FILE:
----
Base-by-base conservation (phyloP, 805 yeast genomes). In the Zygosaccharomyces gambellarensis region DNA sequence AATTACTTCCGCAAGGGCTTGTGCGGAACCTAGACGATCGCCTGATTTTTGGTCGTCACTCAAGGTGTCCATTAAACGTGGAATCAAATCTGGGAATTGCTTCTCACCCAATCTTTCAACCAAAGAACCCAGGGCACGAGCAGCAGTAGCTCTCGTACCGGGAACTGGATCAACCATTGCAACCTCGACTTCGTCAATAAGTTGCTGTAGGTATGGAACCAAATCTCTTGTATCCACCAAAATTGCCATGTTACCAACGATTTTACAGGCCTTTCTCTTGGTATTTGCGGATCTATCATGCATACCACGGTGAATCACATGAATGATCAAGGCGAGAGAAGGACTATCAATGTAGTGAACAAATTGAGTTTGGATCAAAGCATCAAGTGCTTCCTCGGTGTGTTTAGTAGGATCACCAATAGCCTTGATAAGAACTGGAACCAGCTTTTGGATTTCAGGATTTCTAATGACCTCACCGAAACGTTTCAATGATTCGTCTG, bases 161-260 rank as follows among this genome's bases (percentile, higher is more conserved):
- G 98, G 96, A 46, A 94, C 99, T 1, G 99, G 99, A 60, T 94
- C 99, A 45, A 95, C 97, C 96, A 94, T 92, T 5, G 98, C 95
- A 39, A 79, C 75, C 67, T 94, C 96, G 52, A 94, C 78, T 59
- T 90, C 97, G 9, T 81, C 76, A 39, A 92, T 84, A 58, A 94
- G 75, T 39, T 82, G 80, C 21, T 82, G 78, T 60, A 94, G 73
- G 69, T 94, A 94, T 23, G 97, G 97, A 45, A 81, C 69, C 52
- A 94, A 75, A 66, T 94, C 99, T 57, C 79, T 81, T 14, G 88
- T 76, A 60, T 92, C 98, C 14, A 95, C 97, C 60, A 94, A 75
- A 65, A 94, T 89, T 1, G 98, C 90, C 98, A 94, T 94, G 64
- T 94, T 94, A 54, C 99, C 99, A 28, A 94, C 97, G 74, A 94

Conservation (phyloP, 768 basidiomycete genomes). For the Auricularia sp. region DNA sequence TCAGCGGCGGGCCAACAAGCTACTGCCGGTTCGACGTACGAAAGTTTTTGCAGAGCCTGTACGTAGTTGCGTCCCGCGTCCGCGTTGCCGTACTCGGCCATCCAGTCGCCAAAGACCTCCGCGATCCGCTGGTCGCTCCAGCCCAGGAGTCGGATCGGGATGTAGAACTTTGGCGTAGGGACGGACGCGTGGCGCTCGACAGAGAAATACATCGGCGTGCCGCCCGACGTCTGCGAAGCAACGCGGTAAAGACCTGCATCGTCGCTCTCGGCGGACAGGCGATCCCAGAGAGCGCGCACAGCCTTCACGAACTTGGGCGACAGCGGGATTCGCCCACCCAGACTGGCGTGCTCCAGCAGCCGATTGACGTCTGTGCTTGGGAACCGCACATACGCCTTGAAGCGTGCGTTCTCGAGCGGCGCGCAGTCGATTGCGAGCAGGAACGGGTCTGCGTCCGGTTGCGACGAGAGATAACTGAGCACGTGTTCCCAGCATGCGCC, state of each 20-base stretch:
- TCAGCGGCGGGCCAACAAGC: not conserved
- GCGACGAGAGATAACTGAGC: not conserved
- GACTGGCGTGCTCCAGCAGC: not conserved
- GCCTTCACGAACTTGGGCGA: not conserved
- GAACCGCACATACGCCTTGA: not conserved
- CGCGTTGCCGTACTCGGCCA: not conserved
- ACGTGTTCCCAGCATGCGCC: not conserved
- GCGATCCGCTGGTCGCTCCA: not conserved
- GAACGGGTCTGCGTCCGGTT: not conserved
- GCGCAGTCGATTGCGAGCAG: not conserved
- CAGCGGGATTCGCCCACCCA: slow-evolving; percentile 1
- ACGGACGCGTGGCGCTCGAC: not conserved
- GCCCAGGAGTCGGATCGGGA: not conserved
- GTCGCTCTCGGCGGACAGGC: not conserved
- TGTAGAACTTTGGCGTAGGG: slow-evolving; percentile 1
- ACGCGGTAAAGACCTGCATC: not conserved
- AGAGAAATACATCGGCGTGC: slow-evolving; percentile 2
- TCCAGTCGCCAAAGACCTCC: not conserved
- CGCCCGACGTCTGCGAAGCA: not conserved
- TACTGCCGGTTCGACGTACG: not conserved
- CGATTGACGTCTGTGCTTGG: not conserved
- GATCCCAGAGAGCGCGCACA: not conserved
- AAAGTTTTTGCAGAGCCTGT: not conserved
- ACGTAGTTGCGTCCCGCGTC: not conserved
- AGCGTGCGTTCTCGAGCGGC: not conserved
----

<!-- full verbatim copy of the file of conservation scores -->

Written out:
Base-by-base conservation (phyloP, 805 yeast genomes). In the Zygosaccharomyces gambellarensis region DNA sequence AATTACTTCCGCAAGGGCTTGTGCGGAACCTAGACGATCGCCTGATTTTTGGTCGTCACTCAAGGTGTCCATTAAACGTGGAATCAAATCTGGGAATTGCTTCTCACCCAATCTTTCAACCAAAGAACCCAGGGCACGAGCAGCAGTAGCTCTCGTACCGGGAACTGGATCAACCATTGCAACCTCGACTTCGTCAATAAGTTGCTGTAGGTATGGAACCAAATCTCTTGTATCCACCAAAATTGCCATGTTACCAACGATTTTACAGGCCTTTCTCTTGGTATTTGCGGATCTATCATGCATACCACGGTGAATCACATGAATGATCAAGGCGAGAGAAGGACTATCAATGTAGTGAACAAATTGAGTTTGGATCAAAGCATCAAGTGCTTCCTCGGTGTGTTTAGTAGGATCACCAATAGCCTTGATAAGAACTGGAACCAGCTTTTGGATTTCAGGATTTCTAATGACCTCACCGAAACGTTTCAATGATTCGTCTG, bases 161-260 rank as follows among this genome's bases (percentile, higher is more conserved):
- G 98, G 96, A 46, A 94, C 99, T 1, G 99, G 99, A 60, T 94
- C 99, A 45, A 95, C 97, C 96, A 94, T 92, T 5, G 98, C 95
- A 39, A 79, C 75, C 67, T 94, C 96, G 52, A 94, C 78, T 59
- T 90, C 97, G 9, T 81, C 76, A 39, A 92, T 84, A 58, A 94
- G 75, T 39, T 82, G 80, C 21, T 82, G 78, T 60, A 94, G 73
- G 69, T 94, A 94, T 23, G 97, G 97, A 45, A 81, C 69, C 52
- A 94, A 75, A 66, T 94, C 99, T 57, C 79, T 81, T 14, G 88
- T 76, A 60, T 92, C 98, C 14, A 95, C 97, C 60, A 94, A 75
- A 65, A 94, T 89, T 1, G 98, C 90, C 98, A 94, T 94, G 64
- T 94, T 94, A 54, C 99, C 99, A 28, A 94, C 97, G 74, A 94

Conservation (phyloP, 768 basidiomycete genomes). For the Auricularia sp. region DNA sequence TCAGCGGCGGGCCAACAAGCTACTGCCGGTTCGACGTACGAAAGTTTTTGCAGAGCCTGTACGTAGTTGCGTCCCGCGTCCGCGTTGCCGTACTCGGCCATCCAGTCGCCAAAGACCTCCGCGATCCGCTGGTCGCTCCAGCCCAGGAGTCGGATCGGGATGTAGAACTTTGGCGTAGGGACGGACGCGTGGCGCTCGACAGAGAAATACATCGGCGTGCCGCCCGACGTCTGCGAAGCAACGCGGTAAAGACCTGCATCGTCGCTCTCGGCGGACAGGCGATCCCAGAGAGCGCGCACAGCCTTCACGAACTTGGGCGACAGCGGGATTCGCCCACCCAGACTGGCGTGCTCCAGCAGCCGATTGACGTCTGTGCTTGGGAACCGCACATACGCCTTGAAGCGTGCGTTCTCGAGCGGCGCGCAGTCGATTGCGAGCAGGAACGGGTCTGCGTCCGGTTGCGACGAGAGATAACTGAGCACGTGTTCCCAGCATGCGCC, state of each 20-base stretch:
- TCAGCGGCGGGCCAACAAGC: not conserved
- GCGACGAGAGATAACTGAGC: not conserved
- GACTGGCGTGCTCCAGCAGC: not conserved
- GCCTTCACGAACTTGGGCGA: not conserved
- GAACCGCACATACGCCTTGA: not conserved
- CGCGTTGCCGTACTCGGCCA: not conserved
- ACGTGTTCCCAGCATGCGCC: not conserved
- GCGATCCGCTGGTCGCTCCA: not conserved
- GAACGGGTCTGCGTCCGGTT: not conserved
- GCGCAGTCGATTGCGAGCAG: not conserved
- CAGCGGGATTCGCCCACCCA: slow-evolving; percentile 1
- ACGGACGCGTGGCGCTCGAC: not conserved
- GCCCAGGAGTCGGATCGGGA: not conserved
- GTCGCTCTCGGCGGACAGGC: not conserved
- TGTAGAACTTTGGCGTAGGG: slow-evolving; percentile 1
- ACGCGGTAAAGACCTGCATC: not conserved
- AGAGAAATACATCGGCGTGC: slow-evolving; percentile 2
- TCCAGTCGCCAAAGACCTCC: not conserved
- CGCCCGACGTCTGCGAAGCA: not conserved
- TACTGCCGGTTCGACGTACG: not conserved
- CGATTGACGTCTGTGCTTGG: not conserved
- GATCCCAGAGAGCGCGCACA: not conserved
- AAAGTTTTTGCAGAGCCTGT: not conserved
- ACGTAGTTGCGTCCCGCGTC: not conserved
- AGCGTGCGTTCTCGAGCGGC: not conserved